NASHVILLE, TENN., January 13, 1865.
Honorable A. LINCOLN,
President of the United States:
The convention composed of more than 500 delegates from all parts of the State have unanimously adopted an amendment to the constitution forever abolishing slavery in this State and denying the power of the Legislature passing any law creating property in man. Thank God that the tyrant's rod has been broken.
This amendment is to be submitted to the people for ratification on the birthday of the Father of his Country, when, without some reverse of arms, the State will be redeemed and the foul blot of slavery erased from her escutcheon. I hope that Tennessee will not be included in the bill now before Congress and be made an exception if the bill passes.
All is now working well, and if Tennessee is now let alone will soon resume all functions of a State according to the genius and theory of the Government.
WAR DEPT., PROVOST-MARSHAL-GENERAL'S OFFICE,
Washington, D. C., January 14, 1865.
General N. B. BAKER,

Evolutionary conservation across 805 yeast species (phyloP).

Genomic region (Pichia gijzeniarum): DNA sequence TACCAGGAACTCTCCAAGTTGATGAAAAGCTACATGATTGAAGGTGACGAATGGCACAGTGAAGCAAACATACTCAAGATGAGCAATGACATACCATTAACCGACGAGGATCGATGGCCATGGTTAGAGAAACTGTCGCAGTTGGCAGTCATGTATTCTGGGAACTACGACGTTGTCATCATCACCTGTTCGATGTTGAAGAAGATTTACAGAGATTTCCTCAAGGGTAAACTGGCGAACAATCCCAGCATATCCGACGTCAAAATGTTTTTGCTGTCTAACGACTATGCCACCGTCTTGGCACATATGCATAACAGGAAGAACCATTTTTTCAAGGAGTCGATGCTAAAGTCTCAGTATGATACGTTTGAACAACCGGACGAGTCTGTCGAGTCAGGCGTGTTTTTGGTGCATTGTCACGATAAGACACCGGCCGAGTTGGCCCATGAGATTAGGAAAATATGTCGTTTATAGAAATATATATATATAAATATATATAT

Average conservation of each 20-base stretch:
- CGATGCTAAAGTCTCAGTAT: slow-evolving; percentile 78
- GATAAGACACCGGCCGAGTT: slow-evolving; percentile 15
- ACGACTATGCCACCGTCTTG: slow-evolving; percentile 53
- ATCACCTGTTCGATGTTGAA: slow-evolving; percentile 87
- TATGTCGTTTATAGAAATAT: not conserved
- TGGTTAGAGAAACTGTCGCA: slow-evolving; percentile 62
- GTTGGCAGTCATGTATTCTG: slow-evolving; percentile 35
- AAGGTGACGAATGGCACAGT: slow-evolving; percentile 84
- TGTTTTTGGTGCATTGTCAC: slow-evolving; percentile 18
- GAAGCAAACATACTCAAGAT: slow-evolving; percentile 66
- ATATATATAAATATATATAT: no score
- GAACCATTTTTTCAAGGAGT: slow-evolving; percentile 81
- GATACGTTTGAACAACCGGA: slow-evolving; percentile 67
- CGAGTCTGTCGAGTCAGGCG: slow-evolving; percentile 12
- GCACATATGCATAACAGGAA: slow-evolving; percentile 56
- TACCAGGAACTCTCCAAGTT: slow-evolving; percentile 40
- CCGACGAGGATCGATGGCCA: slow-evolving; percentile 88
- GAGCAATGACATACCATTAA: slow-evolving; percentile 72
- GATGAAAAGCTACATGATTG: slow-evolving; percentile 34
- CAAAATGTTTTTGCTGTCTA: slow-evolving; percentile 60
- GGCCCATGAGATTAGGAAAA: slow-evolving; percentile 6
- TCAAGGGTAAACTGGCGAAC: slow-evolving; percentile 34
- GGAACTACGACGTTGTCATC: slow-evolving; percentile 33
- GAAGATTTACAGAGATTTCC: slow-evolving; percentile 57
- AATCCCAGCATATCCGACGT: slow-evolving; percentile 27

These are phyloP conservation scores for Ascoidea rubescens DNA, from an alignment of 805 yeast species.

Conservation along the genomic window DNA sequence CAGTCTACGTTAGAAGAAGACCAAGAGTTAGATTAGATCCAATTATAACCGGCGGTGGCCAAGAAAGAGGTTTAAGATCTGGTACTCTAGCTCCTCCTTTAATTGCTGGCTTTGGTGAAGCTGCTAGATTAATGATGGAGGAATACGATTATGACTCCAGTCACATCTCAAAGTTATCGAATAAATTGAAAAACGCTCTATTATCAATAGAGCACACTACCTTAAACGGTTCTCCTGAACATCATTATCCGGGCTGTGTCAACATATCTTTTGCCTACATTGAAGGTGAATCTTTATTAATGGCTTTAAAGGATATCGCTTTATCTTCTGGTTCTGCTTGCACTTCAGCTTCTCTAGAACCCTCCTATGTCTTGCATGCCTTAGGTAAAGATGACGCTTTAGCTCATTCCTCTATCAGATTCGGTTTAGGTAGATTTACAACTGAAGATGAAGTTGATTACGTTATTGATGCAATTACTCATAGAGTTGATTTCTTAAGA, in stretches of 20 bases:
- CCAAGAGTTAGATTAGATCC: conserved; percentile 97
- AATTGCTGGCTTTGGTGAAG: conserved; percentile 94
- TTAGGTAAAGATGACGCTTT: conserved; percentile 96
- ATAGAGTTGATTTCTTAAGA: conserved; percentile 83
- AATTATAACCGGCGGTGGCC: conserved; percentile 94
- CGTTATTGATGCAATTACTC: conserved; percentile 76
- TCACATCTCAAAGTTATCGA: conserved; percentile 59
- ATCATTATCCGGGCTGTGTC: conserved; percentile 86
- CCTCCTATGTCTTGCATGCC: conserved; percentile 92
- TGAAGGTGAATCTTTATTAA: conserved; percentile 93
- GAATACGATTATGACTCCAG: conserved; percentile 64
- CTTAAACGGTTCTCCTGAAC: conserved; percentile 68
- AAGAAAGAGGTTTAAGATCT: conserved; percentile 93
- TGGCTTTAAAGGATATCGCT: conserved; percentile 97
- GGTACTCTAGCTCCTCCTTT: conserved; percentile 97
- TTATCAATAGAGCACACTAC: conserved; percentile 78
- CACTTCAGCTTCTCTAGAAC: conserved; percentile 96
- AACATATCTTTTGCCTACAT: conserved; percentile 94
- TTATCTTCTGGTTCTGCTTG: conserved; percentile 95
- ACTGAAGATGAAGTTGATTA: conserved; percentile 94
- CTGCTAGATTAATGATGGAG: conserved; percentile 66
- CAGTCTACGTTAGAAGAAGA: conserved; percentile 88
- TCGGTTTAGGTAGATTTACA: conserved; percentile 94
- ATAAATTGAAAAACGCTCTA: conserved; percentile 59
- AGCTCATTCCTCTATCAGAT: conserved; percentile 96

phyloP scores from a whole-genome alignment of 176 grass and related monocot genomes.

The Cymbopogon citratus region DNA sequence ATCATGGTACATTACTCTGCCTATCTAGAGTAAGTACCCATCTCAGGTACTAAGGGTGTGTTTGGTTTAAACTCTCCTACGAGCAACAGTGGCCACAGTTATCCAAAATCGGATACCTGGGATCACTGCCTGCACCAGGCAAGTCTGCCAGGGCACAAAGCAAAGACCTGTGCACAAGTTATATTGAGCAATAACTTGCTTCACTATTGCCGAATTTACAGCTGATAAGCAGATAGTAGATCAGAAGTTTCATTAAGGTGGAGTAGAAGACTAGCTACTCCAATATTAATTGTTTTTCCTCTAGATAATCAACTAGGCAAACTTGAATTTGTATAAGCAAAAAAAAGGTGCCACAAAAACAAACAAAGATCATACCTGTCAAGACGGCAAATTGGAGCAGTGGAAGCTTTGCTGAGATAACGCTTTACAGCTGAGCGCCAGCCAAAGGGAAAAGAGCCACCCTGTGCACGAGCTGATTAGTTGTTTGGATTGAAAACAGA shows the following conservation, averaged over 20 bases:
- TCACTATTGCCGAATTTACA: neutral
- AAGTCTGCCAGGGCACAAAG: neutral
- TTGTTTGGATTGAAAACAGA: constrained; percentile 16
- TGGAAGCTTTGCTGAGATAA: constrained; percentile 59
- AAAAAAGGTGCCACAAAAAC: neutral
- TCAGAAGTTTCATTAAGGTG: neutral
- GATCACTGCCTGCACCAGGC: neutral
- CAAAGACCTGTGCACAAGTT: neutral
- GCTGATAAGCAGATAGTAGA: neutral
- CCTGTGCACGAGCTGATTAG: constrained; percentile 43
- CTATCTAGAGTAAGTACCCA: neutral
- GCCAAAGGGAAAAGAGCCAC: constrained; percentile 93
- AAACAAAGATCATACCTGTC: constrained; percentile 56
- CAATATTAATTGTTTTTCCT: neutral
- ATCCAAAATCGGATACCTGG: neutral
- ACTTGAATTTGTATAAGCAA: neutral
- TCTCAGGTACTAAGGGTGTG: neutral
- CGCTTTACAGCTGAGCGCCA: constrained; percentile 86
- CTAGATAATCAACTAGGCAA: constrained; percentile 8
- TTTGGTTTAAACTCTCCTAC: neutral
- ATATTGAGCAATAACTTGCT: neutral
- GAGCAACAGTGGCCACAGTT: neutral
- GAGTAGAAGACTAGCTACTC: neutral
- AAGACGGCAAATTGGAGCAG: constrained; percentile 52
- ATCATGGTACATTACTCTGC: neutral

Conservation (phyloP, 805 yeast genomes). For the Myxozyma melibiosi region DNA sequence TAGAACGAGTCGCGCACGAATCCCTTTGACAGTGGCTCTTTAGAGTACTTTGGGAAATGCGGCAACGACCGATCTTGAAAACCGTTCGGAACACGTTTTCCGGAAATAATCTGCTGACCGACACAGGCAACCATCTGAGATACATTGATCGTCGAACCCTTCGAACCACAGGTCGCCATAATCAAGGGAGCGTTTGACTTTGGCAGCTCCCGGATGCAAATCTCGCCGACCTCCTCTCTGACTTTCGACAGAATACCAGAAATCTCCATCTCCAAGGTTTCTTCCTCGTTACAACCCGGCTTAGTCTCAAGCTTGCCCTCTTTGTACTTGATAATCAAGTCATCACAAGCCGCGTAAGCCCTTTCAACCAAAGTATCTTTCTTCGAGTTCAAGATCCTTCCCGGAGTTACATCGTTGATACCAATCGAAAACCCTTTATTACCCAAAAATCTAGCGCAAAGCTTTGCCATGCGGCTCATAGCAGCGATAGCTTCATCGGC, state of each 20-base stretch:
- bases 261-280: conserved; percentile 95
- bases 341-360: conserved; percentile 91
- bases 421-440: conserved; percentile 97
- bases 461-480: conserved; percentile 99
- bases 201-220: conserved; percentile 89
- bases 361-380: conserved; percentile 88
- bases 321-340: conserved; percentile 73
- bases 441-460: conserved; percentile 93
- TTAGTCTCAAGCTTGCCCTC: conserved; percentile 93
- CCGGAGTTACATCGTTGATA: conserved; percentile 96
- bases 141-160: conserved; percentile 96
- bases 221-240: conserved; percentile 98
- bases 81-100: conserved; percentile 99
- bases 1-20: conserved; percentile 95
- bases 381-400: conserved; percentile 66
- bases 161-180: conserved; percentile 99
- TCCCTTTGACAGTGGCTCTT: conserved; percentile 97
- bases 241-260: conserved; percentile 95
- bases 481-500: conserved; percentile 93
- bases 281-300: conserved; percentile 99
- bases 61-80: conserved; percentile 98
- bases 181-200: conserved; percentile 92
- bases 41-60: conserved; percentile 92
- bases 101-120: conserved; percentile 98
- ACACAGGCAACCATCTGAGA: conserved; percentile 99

Adjutant-General of Iowa, Davenport, Iowa:
As the order stands before the country it certainly does me injustice which I presume you did not intend. I hope you will be able to raise the regiment. Your dispatch of 12th to Secretary is referred to me. I supposed that you were entirely satisfied with the assignment of quotas to Iowa made last summer. Major Dodge of my officers starts to Davenport to-morrow to examine into and rectify the whole subject.
JAMES B. FRY,
OFFICE OF QUEENS COUNTY JUDGE,
Glen Cove, L. I., January 14, 1865.
Provost-Marshal-General of the United States:
SIR: The Board of Supervision of Queens County, in the First Congressional District of the State of New York, having appointed Ex-Governor John A. King, John C. Jackson, esq., and myself a committee from the citizens of the county, in conjunction with Supervisors Downing, Duryea, and Snedeker, of their own Board, to proceed to Washington and represent to you what was believed to be the hardship and injustice about to be perpetrated upon the citizens of the county in enforcing upon them the raising or setting apart of what they believe to be an excessive and unjust proportionate number of men to fill the quota of the county under the call of the President of the United States for 300,000 men, under date of December 19, 1864, and a portion of such committee, having waited upon you on the 12th instant, and the undersigned, on behalf of such committee, having urged upon your notice and consideration some reasons and arguments in opposition to the basis upon which you apportioned the quotas of different districts to fill the call, and you at the close of that argument having kindly expressed a willingness to receive